KF explained how and why KW suspension works so well. The majority of what he said is beyond the comprehension level of a nuclear physicist but in a nutshell it really all comes down to simplicity and innovation. While competitors are making vastly complex systems that require a rebuild after one race, KW is often exceeding performance levels with a design that can last a whole season without requiring a rebuild. What that translates to for us is a suspension that can handle the stress of daily LA street driving. Coming into this trip I always had the impression that a suspension could either handle well and ride like shit or be smooth as glass with tons of body roll. KW proved that with the right amount of know-how you don't have to compromise. After our tour of the race facility we were taken to the countryside to be driven down the very same road Klaus Frank uses to develop their suspensions.
What we didn't know was that one of the cars was to be a tuned Evo X driven by P-WRC rally driver Uwe Nittel. The road was twisty as hell and covered in a smorgasbord of terrain changes, definitely not an ideal surface for a modified car. As we rocketed up the hill, half the time sideways, I was blown away. For starters I couldn't believe it was possible to drive this road nearly as fast as we were and secondly it felt like I was riding in a luxury vehicle while moving at the pace of a racecar. The perfect combination of spring rates and shock valving yielded an amazing ride. There was very little body roll yet the dampers were able to soak up bumps, dips and potholes as if they weren't even there. Although I wasn't driving the car I could easily tell from the passenger seat that the car was a pleasure to drive while allowing oversteer if requested - a trait not commonly associated with an Evo. Now that I knew how the suspension worked and felt it in the flesh it was time to see exactly how it was made. Inside the factory is almost exactly how you would imagine a stereotypical German facility would look, only it's draped in Lakers colors. It's almost spotless from floor to ceiling, there is a proper tool and workstation for every job and the entire process is cataloged electronically - ensuring that KW knows exactly when and how your suspension was made. Almost the entire suspension systems down to the smallest parts are machined and assembled in-house, only outsourcing a small handful of parts.
The process begins with the strut bodies that are machined from raw tubing. Once the cutting is complete any additional pieces like brake hose brackets or lower mounting points are then welded on to the bodies. In the same area the strut rods are spun on a lathe to desired lengths and thicknesses. Any other raw materials are also handled here before being shipped via conveyer system to the assembly warehouse.
In the assembly warehouse the raw materials are transformed into complete damper units. This is where a KW suspension turns into the unique system it is. The magic of how KW coilovers work so well all comes down to a very small, simple and effective valve. It's this tiny piece that separates KW from the rest. Once the valve is installed into the strut body the shock piston can be put onto the rod and installed.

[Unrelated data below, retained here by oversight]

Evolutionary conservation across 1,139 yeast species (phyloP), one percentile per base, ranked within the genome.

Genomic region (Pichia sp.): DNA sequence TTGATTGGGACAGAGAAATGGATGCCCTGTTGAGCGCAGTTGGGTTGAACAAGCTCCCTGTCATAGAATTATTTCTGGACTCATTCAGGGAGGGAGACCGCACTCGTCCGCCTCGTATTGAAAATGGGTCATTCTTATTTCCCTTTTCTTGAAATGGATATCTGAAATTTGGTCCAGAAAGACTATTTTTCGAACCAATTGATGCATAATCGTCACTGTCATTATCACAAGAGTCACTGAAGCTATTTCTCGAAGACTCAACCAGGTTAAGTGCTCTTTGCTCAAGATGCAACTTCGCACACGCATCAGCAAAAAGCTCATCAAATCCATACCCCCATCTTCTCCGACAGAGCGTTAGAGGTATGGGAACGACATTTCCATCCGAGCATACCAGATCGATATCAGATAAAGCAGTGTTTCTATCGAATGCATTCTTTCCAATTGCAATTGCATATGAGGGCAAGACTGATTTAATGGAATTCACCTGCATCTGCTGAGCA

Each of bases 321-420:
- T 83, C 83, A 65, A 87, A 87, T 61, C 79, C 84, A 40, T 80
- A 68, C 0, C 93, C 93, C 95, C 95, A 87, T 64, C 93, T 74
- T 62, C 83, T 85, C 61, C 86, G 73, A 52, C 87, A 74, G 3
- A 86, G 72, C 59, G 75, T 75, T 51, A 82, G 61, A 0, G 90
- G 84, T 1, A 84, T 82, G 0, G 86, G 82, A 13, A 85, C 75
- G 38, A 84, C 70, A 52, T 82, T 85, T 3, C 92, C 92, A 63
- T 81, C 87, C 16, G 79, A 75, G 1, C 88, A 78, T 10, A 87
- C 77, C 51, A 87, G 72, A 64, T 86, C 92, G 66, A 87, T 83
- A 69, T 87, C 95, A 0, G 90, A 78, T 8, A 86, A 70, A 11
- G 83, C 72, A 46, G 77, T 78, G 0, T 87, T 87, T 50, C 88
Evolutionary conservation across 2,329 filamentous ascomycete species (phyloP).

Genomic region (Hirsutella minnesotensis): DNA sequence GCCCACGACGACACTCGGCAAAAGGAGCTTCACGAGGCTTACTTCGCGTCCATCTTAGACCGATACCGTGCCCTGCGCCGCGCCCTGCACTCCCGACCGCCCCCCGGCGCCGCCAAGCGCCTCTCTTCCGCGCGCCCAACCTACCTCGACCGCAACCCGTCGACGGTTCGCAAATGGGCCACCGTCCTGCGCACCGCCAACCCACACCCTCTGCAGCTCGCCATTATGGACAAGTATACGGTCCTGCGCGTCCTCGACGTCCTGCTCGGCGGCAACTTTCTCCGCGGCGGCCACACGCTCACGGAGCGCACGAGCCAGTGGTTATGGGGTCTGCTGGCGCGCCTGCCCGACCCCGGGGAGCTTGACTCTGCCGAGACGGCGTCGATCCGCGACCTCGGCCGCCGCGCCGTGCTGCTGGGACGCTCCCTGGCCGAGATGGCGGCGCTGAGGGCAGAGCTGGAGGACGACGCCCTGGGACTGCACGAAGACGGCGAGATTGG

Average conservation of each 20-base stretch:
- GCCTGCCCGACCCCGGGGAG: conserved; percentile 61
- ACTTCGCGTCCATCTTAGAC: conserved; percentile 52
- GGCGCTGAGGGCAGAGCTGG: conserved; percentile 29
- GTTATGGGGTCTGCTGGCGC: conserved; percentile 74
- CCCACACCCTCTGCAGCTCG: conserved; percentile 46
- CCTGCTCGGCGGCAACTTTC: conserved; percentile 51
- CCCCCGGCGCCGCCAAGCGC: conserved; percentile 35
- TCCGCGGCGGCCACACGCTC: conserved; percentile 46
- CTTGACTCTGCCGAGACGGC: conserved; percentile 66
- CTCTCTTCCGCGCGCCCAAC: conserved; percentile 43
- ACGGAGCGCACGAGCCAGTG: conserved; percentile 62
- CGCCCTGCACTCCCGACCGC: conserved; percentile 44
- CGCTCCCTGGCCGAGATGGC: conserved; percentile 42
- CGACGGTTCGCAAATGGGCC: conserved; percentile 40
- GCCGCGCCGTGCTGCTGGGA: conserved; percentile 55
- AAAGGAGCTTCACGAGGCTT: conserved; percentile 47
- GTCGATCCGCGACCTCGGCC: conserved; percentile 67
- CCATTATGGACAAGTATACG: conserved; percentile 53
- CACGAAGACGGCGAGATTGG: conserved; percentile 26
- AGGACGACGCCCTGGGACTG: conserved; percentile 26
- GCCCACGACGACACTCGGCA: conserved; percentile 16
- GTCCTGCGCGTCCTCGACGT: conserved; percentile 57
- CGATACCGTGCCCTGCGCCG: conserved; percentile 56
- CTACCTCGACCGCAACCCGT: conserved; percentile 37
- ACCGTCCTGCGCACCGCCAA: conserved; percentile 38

At this point the damper begins to form a shape that is easily recognizable as car suspension. The body assembly makes its next stop to be filled with shock oil. When the tech receives the shock they scan the bar code. The computer system then recognizes it and allocates the appropriate settings to an oil gun to ensure the shocks are filled with exactly the right amount and type of oil. After filling the shock it's sealed and pressurized before being sent over for quality inspection.
Every shock that KW assembles is immediately tested on a shock dyno to ensure perfection. If the shock doesn't match up to the settings in the computer it is disassembled and checked for flaws then reassembled and retested. Immediate testing allows KW to nip any problems in the bud preventing additional work later or a disappointed customer. It's this kind of on-site quality control that enables KW to stay a step ahead.
The assembled dampers then make their way over to another warehouse, again by conveyer, where the final assembly is completed. At this stage the dampers are fitted with bump stops, spring perches, springs, upper mounts and anything else required for completion. A computerized parts elevator brings any necessary parts bins to the workers at their command. Once the final assembly is complete the KW and ST (or other brands they produce) suspensions are boxed up and read to go out to you, the consumer!
While I was certainly blown away by the build process of KW suspension I was almost more surprised at the manufacturing for ST components. The two suspensions share far more parts in common than they have that are different. The same people make them on the same assembly line with the same attention to detail. Minus a couple of features they are essentially the same suspension at a fraction of the cost.
The Germans have a much different philosophy when it comes to tuning cars, over there it just has to work. They don't care about flashy bolts or fancy lights. It is with this mission statement that a small company with a few guys, a road and a butt dyno has radically, almost paradoxically, changed. They are now possibly the largest and most technologically advanced aftermarket suspension company on the globe. There is no doubt in my mind that KW and ST products are the real deal. They. Just. Work.